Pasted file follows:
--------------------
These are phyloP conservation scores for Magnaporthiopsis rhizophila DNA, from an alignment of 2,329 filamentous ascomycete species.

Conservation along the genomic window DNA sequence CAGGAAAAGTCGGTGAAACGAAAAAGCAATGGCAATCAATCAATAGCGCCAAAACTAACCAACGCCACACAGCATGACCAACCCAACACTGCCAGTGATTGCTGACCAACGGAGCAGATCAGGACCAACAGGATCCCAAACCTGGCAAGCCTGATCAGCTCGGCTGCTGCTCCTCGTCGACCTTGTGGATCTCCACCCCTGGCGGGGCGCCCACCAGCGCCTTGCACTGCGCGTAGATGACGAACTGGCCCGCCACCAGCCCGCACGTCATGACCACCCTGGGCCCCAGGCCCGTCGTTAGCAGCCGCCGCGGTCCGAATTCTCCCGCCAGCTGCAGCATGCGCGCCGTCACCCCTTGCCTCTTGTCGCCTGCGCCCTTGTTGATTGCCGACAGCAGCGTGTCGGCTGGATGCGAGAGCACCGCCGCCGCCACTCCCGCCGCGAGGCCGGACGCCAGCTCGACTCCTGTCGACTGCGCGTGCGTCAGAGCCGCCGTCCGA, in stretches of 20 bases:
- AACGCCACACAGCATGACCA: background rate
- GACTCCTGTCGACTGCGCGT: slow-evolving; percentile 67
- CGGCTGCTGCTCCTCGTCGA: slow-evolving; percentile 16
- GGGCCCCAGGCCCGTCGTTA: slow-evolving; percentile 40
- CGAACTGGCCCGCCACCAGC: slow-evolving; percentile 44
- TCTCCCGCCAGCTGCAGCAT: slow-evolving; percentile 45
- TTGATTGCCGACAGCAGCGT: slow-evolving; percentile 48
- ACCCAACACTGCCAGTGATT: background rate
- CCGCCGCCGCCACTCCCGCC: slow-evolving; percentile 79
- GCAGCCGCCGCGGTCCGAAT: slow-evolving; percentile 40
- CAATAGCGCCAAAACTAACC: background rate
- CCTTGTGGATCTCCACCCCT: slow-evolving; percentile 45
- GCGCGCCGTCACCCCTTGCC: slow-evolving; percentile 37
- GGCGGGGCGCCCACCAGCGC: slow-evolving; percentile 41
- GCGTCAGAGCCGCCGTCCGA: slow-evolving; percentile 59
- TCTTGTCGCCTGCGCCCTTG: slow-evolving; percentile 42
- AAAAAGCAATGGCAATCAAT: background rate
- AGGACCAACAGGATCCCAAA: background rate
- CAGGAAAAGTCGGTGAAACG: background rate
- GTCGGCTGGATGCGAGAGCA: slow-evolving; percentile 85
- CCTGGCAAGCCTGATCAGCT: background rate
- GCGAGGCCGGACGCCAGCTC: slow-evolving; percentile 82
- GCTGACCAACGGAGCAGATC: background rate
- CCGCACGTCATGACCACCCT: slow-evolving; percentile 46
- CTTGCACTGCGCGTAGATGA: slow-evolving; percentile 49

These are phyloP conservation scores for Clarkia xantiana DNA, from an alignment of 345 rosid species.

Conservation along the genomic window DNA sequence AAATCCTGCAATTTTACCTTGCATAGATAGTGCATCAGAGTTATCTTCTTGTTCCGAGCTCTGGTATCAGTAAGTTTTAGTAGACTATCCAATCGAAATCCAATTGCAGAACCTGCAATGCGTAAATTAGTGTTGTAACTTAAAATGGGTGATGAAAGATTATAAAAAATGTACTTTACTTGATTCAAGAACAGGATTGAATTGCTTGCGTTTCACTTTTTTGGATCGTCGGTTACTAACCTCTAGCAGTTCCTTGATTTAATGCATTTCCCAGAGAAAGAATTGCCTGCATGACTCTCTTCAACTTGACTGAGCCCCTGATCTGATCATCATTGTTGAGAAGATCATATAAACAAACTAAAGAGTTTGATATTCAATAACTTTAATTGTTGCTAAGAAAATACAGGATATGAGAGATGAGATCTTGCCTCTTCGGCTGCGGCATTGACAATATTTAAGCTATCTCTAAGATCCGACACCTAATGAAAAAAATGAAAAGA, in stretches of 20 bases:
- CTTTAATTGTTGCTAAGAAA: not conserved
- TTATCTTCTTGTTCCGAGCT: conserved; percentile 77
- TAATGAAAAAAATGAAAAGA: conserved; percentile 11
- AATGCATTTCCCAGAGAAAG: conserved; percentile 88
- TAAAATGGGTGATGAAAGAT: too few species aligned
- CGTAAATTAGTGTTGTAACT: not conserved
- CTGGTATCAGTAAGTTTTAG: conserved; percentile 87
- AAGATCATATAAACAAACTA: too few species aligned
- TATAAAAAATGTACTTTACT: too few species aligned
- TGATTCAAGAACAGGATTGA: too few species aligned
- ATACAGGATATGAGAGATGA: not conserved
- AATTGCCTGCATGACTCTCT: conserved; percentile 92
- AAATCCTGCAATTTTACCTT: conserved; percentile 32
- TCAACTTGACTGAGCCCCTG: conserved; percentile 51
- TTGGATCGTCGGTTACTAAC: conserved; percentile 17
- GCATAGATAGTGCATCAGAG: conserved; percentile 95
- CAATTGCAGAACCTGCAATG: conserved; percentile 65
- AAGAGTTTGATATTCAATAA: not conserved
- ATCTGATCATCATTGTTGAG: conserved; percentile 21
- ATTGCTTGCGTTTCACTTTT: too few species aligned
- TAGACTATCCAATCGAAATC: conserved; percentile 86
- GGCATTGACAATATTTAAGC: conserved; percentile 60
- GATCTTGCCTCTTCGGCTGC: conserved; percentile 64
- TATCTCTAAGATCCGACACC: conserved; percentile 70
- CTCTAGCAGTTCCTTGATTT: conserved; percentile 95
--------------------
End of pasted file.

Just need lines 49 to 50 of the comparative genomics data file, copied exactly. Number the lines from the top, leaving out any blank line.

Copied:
- ATTGCTTGCGTTTCACTTTT: too few species aligned
- TAGACTATCCAATCGAAATC: conserved; percentile 86